The Solution For Western ND Housing Shortages Is For Government To Do Less, Not More
Housing shortages in western North Dakota are a good problem to have. Communities and Williston and Dickinson could be like other parts of the country, where joblessness and homelessness are major problems. They could even still be the stagnant, depopulating communities that they were for most of the 1990′s and 2000′s.
Today they’re growing so fast that the biggest problem is finding enough places for everyone to live. Given the alternatives, we should be thankful.
But even so, housing shortages and rising rents are still a problem, and local governments in the western part of the state are trying to get a grasp on how to handle them. Today the Bismarck Tribune has a suggestion. The city and county governments should build RV parks.
The state or counties should find a flat piece of ground and bring in power, portable toilets and water, create lots, lay gravel on grass for trails between spaces and, in general, establish temporary RV parks and tent villages. Charge a reasonable rate. Have rules. Make people sign contracts. And when enough permanent housing is in place, plow it up and reseed it into prairie.
“Because this is overflow,” writes the Tribune’s editorial page, “it would not be in competition with private enterprise.”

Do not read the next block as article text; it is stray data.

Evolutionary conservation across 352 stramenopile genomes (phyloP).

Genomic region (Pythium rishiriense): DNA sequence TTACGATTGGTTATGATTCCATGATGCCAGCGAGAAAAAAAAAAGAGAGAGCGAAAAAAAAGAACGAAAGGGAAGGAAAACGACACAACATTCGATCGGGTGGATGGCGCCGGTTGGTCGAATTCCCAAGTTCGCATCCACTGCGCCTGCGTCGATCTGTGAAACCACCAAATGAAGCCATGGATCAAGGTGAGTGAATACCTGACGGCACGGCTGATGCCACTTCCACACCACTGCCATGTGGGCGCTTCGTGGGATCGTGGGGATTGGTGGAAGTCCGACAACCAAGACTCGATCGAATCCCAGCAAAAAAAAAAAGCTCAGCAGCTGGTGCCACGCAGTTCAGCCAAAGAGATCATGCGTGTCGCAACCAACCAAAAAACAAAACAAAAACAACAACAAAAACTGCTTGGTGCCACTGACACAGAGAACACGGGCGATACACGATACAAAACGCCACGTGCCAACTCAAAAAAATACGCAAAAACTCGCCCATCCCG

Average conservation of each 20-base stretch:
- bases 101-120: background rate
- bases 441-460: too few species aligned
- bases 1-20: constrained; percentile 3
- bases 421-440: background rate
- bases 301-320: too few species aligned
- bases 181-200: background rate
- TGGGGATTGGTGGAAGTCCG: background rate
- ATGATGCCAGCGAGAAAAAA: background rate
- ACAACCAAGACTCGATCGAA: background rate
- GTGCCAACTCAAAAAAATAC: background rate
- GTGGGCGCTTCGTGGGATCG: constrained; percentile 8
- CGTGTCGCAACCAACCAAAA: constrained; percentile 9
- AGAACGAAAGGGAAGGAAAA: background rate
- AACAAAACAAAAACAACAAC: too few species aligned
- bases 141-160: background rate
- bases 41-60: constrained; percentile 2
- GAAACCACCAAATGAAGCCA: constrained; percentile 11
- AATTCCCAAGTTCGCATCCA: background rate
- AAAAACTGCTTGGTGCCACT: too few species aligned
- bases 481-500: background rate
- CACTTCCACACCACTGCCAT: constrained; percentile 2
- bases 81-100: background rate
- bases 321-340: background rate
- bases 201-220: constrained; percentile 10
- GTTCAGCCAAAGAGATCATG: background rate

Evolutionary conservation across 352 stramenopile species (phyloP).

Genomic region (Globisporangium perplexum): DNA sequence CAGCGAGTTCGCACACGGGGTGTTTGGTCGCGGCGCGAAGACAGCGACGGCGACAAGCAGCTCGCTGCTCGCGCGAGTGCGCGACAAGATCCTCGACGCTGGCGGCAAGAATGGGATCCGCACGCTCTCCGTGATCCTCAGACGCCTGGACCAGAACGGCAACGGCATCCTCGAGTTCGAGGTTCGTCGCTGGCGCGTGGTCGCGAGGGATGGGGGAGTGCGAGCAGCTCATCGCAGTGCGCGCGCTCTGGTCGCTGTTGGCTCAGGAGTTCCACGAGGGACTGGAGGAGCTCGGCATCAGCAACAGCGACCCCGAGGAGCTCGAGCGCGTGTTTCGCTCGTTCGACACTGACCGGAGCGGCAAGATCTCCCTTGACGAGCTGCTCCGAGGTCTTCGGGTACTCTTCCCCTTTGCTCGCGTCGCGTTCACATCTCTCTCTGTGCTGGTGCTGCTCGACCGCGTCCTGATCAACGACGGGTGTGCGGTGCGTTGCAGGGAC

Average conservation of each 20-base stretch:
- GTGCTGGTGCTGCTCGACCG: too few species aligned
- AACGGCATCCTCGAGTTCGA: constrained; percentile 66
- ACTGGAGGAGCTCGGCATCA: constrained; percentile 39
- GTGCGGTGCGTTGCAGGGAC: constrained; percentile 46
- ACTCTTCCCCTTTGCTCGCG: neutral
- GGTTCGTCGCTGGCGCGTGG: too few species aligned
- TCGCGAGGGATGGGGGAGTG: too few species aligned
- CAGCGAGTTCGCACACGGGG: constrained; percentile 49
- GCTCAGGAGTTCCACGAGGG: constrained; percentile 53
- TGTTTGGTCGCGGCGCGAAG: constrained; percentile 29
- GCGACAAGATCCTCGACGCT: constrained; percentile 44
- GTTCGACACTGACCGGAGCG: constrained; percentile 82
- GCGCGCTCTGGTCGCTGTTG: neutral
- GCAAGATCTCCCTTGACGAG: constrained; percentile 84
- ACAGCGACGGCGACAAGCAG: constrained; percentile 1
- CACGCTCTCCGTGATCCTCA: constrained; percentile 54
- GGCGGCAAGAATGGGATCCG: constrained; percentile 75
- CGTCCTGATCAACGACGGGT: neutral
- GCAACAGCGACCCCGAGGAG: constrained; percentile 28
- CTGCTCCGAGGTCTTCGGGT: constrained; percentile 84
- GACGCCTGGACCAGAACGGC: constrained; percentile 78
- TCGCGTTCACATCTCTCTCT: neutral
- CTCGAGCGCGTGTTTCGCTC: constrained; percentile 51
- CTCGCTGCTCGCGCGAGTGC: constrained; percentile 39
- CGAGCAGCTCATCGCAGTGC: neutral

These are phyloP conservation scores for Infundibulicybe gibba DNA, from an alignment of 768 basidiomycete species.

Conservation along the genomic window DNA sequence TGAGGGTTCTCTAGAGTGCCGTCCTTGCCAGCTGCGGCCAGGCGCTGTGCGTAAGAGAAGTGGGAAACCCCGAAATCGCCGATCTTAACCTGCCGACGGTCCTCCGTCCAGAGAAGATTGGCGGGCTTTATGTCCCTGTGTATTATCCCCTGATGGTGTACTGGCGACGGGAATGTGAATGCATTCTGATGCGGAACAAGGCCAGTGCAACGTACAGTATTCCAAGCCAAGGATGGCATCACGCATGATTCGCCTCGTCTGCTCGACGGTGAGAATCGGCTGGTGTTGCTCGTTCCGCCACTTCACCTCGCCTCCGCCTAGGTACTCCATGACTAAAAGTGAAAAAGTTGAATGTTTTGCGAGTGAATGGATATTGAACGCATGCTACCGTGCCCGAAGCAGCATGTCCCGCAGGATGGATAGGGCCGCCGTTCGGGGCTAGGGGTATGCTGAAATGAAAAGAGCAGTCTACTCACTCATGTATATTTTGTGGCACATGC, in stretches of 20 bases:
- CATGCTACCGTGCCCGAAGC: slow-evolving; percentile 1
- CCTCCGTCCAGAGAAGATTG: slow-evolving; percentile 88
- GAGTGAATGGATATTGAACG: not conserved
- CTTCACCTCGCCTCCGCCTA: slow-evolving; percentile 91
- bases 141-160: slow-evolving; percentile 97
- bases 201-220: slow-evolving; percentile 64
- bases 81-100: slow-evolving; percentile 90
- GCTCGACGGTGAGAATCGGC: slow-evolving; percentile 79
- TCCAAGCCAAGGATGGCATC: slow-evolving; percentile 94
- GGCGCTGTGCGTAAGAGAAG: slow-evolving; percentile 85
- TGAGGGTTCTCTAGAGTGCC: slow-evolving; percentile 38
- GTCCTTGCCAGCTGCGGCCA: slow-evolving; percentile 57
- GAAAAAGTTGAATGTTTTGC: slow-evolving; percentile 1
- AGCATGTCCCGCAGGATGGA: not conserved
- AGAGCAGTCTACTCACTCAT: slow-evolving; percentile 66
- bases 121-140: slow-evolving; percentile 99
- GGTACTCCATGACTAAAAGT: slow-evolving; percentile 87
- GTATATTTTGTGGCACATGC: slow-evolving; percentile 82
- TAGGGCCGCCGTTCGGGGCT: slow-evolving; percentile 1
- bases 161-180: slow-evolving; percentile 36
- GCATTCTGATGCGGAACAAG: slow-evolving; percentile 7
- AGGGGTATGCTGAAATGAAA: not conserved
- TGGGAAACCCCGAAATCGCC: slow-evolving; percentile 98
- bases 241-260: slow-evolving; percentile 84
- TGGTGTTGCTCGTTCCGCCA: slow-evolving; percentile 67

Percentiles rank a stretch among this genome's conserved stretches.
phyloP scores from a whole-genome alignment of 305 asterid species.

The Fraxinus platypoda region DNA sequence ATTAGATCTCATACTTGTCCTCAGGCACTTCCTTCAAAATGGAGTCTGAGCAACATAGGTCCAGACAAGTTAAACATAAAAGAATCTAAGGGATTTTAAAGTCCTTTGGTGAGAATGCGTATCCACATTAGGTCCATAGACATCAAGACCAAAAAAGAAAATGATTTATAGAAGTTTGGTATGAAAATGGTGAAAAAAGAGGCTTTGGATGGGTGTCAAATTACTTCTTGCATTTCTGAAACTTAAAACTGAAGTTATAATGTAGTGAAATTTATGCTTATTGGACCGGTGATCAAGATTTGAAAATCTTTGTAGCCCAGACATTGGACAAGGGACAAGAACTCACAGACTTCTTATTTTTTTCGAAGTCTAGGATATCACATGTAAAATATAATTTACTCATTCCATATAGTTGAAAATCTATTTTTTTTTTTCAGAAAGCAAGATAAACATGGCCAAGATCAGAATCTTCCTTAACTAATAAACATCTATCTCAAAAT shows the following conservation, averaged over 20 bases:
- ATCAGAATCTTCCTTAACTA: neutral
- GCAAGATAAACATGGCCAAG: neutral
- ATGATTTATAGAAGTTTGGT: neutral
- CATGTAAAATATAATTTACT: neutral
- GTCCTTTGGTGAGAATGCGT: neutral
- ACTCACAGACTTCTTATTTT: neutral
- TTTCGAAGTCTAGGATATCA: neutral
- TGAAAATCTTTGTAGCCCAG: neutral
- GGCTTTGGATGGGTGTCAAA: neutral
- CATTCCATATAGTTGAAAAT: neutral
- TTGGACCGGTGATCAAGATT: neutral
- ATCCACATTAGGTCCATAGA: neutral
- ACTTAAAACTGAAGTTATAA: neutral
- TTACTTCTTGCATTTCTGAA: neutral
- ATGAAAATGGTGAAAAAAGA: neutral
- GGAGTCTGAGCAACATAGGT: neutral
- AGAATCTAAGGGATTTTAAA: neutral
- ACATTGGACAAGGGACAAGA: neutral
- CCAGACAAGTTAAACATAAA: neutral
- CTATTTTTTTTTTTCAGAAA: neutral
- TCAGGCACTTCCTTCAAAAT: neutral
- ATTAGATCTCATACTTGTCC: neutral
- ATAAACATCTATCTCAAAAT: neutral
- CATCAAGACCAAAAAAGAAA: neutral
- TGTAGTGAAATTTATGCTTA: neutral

Except that it would be. These RV parks would alleviate demand for temporary housing, and would be directly competing with hotels, motels, apartment owners and other RV parks. And not just the ones that are existing, but the ones that could be built to satisfy this surplus of demand.
This is the problem with much of the reaction to the challenges presented by North Dakota’s oil boom. We allow panic to dictate knee-jerk reactions, and it does more harm than good.
In Dickinson, at least on one issue, they seem to get it. They’ve eased regulations on allowing employees to sleep at businesses in order to give businesses and citizens more options when it comes to housing. Rather than doing more, the local government decided to do less.
There is plenty of demand for housing in the west, temporary and otherwise, and so plenty of profit motive for the private sector to provide that housing. The question isn’t what the government can do to create more housing. The question is what is the government doing that is preventing more of that housing from being built?Tags: bakken oil, housing, North Dakota News